As I alluded to before, the Dreaded Prison Mattress exacerbates shoulder problems. I know this firsthand, having strained a shoulder on several occasions at sea. Basically it doesn't heal until you don't sleep on a Dreaded Prison Mattress for a week or so. Until that happens, you've got a big useless chicken wing on one side.
   I recently spent 2 weeks on a Dreaded Prison Mattress. My shoulders really, really sucked. I hadn't injured them, thankfully, but after a couple of days, I lost a good 1/3 of my strength, and they were sore, not in the healthy way a tired muscle gets sore, but in a 'oh, fuck me, it hurts to raise my arm up to pick my nose' sort of sore.
      I got back on the HQ and into my bed and two sleeps later, my shoulders were fine. My partner out here felt it too. I can't actually blame shipowners, either, in wasting money on mattresses when an unusual percentage of men who should know better just filth them all to hell and gone.
      Why do some men live on board a boat like they're camping out? Eschewing daily showers, manners, the niceties and basic courtesy, not to mention public health? It's an answer I can't give, not really. I know, without a doubt, that many of these assholes would beat their wives wholesale if they came back to anything but fresh linens at home... which they have to be nagged at in order to use them at all at work.

     A few years ago, we landed rough against the side of a ship, denting it slightly. The captain in question had the nickname Edward Throttlehands for his docking style, which consisted of pinning the throttle wide open and just using the gearshift to control the tug's motion. I called him Special Ed or Pigpen, myself, at the time. Dude had a mullet and wore daisy duke shorts with no shoes, pretty much year round looking like an extra from the set of  "Deliverance."
    As it happens, we had sat for 48 hours prior to this at anchor in a spot where the seagull population was explosive.  The deck edges of the HQ were caked in about 3/8 of an inch of dried birdshit. It was awful.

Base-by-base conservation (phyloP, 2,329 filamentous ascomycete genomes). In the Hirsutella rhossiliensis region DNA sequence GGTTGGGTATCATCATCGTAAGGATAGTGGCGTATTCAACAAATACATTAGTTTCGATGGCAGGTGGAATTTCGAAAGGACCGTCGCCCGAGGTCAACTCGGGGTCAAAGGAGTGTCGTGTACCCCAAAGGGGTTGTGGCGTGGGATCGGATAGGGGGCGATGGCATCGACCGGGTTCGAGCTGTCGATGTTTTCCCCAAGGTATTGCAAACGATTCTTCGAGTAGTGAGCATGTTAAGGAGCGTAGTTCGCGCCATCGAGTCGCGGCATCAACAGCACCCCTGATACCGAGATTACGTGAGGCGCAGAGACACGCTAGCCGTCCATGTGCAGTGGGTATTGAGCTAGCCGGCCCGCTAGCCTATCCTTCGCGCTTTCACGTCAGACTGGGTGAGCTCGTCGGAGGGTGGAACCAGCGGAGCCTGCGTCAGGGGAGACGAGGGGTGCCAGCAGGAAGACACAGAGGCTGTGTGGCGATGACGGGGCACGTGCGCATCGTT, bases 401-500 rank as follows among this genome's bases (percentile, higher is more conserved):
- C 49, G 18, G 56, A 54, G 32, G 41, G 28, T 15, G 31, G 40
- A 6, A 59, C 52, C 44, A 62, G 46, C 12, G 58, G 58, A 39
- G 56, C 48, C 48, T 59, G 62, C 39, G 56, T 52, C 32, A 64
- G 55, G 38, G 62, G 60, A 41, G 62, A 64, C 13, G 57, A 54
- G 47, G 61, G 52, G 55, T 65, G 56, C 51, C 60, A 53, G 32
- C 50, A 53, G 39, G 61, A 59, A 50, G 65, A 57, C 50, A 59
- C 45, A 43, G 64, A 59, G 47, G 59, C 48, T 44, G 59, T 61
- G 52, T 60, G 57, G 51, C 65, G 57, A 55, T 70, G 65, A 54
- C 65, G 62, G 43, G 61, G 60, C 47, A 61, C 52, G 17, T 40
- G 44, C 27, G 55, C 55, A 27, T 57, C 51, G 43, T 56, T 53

Well, after we were all fast, Throttlehands came up on deck to check out the ding we put in the ship, which was thankfully very minor. I noticed that he had no shoes on, and tracked right through the guano.
 Later that night, on sailing, I asked the deckhand if the house on the tug had a lot of white footprints. He told me it looked like one of those "Family Circus" panels where Billy's track runs around town. The tug in question has black tiles inside the house, lol.  I then asked if inside the house had a weird, dusty smell tonight. It did. I had to let the guy know that he was inhaling seagull powdered BM of course, and I did so tactfully, by which I mean pointing and laughing like a donkey.
  That deckhand didn't seem to cry much after Throttlehands moved on. 

           The last fill-in we had here on the HQ was another one who didn't like wearing shoes inside the house. I had to order him to put his shoes on in the galley. I took his picture while he was lounging in the rack with the bunkroom door open, startling him. I sent the picture of him and his disgusting filthy little bird claw feet to the guy whose bed he was sleeping in, and explained why I was doing it to the man in question. A little slut-shaming works. Dude wore shoes the rest of his time aboard.

5 comments:

Bob said...

"Edward Throttlehands," LOL.

Judy said...

Food for thought - One way to keep those mattresses clean is to buy bed bug/dust mite covers. We also bought water-proof mattress covers when moving a small child out of a crib.

A little hygiene goes a long way.

Rick T said...

Did the tug have some kind of variable-pitch propellers or cyclic drive system?

Otherwise I'd expect a lot of gearbox damage pounding between forward and reverse without feathering the throttle, enough he'd have been beached enough to break him of that habit.

davey jones said...

You would think that.........

Anonymous said...

I used to bring one in my luggage when I had to work from remote camps.

Exile1981